Published October 09, 2012
Mitt Romney's campaign lashed back at an Obama campaign ad that suggests Romney had a hand in a 2007 business deal in which his former firm Bain Capital sought a corporate takeover with the help of a Chinese firm accused of being a security threat.
“Pretending Governor Romney was somehow involved in a Bain Capital decision eight years after he left the firm is a perfect example of what President Obama has admitted – his campaign ads sometimes go 'overboard' and make up facts," the Romney campaign said. "False and ludicrous attacks like these prove that President Obama can’t run on his own record."
The Obama ad notes that the Chinese company Huawei tried to partner with Bain Capital to buy defense contractor 3Com.
"Mitt Romney had a piece of the deal," the ad says, claiming that Romney wouldn't oppose it.
But the Romney campaign noted that Romney gave up the reins of Bain in 1999 to lead the Salt Lake City Olympics, and it quoted Romney as saying at the time that the Defense Department would rightly determine whether the venture is allowed. The deal never went through.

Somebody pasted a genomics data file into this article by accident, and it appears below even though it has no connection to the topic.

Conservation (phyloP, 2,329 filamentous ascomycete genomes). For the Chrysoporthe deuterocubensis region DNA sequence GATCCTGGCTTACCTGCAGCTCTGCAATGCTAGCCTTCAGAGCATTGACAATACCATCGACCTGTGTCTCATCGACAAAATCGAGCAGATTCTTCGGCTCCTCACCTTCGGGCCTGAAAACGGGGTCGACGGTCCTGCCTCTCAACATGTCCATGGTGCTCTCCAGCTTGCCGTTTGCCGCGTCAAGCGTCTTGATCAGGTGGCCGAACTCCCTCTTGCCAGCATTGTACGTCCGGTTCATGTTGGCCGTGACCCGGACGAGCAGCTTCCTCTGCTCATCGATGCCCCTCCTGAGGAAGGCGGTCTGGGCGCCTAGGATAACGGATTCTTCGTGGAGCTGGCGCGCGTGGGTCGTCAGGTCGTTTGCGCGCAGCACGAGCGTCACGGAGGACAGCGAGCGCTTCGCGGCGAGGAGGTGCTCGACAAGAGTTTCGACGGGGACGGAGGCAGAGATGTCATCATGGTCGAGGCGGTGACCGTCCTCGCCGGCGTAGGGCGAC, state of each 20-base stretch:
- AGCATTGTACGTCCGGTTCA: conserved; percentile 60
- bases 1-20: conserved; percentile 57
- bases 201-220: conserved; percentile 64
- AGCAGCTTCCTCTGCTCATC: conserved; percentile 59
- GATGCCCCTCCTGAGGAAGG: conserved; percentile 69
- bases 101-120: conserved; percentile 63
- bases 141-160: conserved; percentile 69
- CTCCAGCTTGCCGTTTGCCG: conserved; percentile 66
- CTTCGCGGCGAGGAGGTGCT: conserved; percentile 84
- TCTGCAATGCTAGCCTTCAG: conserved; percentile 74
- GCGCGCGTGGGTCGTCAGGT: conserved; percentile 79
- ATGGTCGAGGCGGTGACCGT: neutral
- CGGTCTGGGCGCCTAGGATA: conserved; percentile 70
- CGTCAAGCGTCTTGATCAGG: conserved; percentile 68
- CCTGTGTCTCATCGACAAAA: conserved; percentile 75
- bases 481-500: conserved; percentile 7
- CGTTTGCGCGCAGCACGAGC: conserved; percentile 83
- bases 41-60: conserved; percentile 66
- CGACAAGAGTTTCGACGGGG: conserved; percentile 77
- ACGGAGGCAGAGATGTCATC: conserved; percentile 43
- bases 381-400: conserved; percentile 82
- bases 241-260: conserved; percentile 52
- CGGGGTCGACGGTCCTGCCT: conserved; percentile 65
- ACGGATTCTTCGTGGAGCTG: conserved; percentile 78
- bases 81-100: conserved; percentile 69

The dustup over the ad came on the same day that The House Intelligence Committee warned in a report that U.S. regulators should block mergers and acquisitions in this country by Huawei Technologies Ltd. and ZTE Corp, among the world's leading suppliers of telecommunications gear and mobile phones.
Reflecting U.S. concern over cyber-attacks traced to China, the report also recommends that U.S. government computer systems not include any components from the two firms because that could pose an espionage risk.
The committee's chairman, Rep. Mike Rogers, R-Mich, told a news conference the Chinese companies could not be trusted with access to computer networks that support everything from power grids to finance systems.
The recommendations are the result of a yearlong probe, including a congressional hearing last month in which senior Chinese executives of both companies denied posing a security threat and being under Beijing's influence.
Rogers said they are clearly tied to the Chinese government, and that allowing Huawei and ZTE to provide network equipment and services in America risks confidential consumer information and undermines core national security interests. He said the committee was not concerned about the sales of handsets that make up the bulk of their U.S. businesses, but rather network infrastructure where they have made fewer inroads.
William Plummer, vice president for external affairs for Huawei, said his company, a private entity founded by a former Chinese military engineer, was being victimized because of U.S. government concerns about China's government.
The Associated Press contributed to this report.